Treasure in a Book on a Saturday Afternoon

In the book I found not one, but two, band flyers from when I played with the Moldy Dogs in 1999. The Moldy Dogs had been around in different incarnations since the 70s (maybe even the late 60s). This version was Paul Major, Wolf Roxon, and me.

Paul Major and Wolf Roxon are two of the most talented and prolific songwriters and musicians I have ever met, let alone played with. Between the two of them, I’d say that they have about 2000 original songs. They are both incredible guitar players – and man – they can sing harmonies! We had a lot of three-part harmonies happening, and if the key wasn’t the best for my voice, they’d just change the key! Wow! What a concept! No bitching and moaning, or telling me that the key of D is what sounds best for guitar.

I didn’t make it to the protest today (yet). Been working really hard lately, making art in the hopes of making money with it . . . I’ve not been home much in recent weeks except to sleep and bathe and have coffee in the morning. As a result my little house is wrecked. Dishes, floors, mail, fur balls – everything needs attention.

So today, I decided to condition my hair while cleaning house. I went through a box that hasn’t been gone through since we moved here (in June)! So now we have three cat brushes (having bought two since we moved to Tucson) which we hardly ever use (since we are so busy working in the studio or doing things like protesting or taking our kid back and forth to school).

Question: Whatever happened to school buses? Oh yeah, Arizona hates kids. (Oops, did I write that?)

Anyway, while dusting my book shelf, I cracked open a book I used to use for writing inspiration. It’s the 1969 Edition of Technicians of the Sacred: A Range of Poetries from Africa, America, Asia, and Oceania by Jerome Rothenberg.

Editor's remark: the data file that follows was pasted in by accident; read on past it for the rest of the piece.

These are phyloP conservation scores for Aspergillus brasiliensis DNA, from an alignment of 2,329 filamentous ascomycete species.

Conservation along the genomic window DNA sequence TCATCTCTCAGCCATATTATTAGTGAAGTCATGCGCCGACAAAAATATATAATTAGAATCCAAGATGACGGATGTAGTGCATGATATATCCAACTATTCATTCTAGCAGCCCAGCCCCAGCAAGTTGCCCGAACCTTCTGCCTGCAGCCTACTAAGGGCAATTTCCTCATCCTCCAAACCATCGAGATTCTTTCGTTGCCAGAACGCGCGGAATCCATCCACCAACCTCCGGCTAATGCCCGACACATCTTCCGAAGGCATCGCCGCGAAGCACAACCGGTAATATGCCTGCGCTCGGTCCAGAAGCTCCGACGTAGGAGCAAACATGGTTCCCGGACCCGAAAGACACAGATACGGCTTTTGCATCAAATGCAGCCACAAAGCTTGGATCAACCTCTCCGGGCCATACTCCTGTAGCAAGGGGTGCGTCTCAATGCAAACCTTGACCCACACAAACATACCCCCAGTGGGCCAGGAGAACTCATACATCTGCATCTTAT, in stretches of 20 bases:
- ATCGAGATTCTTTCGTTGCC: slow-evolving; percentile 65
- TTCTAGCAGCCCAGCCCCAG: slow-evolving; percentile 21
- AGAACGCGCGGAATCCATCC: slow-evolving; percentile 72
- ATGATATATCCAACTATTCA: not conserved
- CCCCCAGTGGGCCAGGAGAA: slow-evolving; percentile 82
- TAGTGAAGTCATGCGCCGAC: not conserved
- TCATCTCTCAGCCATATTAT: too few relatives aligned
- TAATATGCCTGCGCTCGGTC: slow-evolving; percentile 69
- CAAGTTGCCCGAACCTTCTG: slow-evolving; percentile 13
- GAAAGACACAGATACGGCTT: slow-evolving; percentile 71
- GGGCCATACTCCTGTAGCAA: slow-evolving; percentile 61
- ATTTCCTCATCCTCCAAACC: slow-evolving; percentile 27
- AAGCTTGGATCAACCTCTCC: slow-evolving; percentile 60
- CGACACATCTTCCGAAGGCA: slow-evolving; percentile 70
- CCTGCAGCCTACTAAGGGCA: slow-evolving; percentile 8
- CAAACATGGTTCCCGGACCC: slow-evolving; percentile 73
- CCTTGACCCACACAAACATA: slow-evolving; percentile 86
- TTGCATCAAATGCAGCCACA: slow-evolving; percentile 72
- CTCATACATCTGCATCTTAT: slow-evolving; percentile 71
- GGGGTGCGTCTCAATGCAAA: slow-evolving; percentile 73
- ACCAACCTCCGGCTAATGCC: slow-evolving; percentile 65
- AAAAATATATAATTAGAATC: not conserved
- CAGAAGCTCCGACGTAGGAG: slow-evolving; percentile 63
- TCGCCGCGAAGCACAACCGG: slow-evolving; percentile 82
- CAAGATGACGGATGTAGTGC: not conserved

In the book I found not one, but two, band flyers from when I played with the Moldy Dogs in 1999. The Moldy Dogs had been around in different incarnations since the 70s (maybe even the late 60s). This version was Paul Major (Endless Boogie), Wolf Roxon (Wolfgang and the Nobel Oval, The Tears, The Metros, and Walkie-Talkie), and me.

Paul Major and Wolf Roxon are two of the most talented and prolific songwriters and musicians I have ever met, let alone played with. Between the two of them, I’d say that they have about 2000 original songs. They are both incredible guitar players – and man – they can sing harmonies! We had a lot of three-part harmonies happening, and if the key wasn’t the best for my voice, they’d just change the key! Wow! What a concept! No bitching and moaning, or telling me that the key of D is what sounds best for guitar.

I wish the Moldy Dogs project lasted longer. In the meantime – I still have these flyers and our rehearsals recorded on cassette tape (someday I will digitize).

Moldy Dogs live at the Gaslight, April 19th (1999) – psychedelic version with shopping list

I drew this groovy little poster that is really hard to read but fun nevertheless. Though the cartoon doesn’t look like me (except for the hair), it does look like my bandmates.

The list reads: lightbulbs, comet, kitty liner, hair dye, needles, saline solution, black eyeliner, baking soda.

The back of the card says: p. 25 – They say it is an ugly mirror, a mirror which contends with one’s face

Moldy Dogs ~live~ at the Gaslight, April 19th (1999) – punk version This one features me at the microphone. I used an old Halfbreeds picture for the image. (Wish I knew where that pic was now – along with everything else Halfbreeds. Maybe I should clean more often!)

The back of the card says: “You don’t write for the whole world, and you don’t write for ten people or two. You write for just one person.”
Vonnegut, Bluebeard

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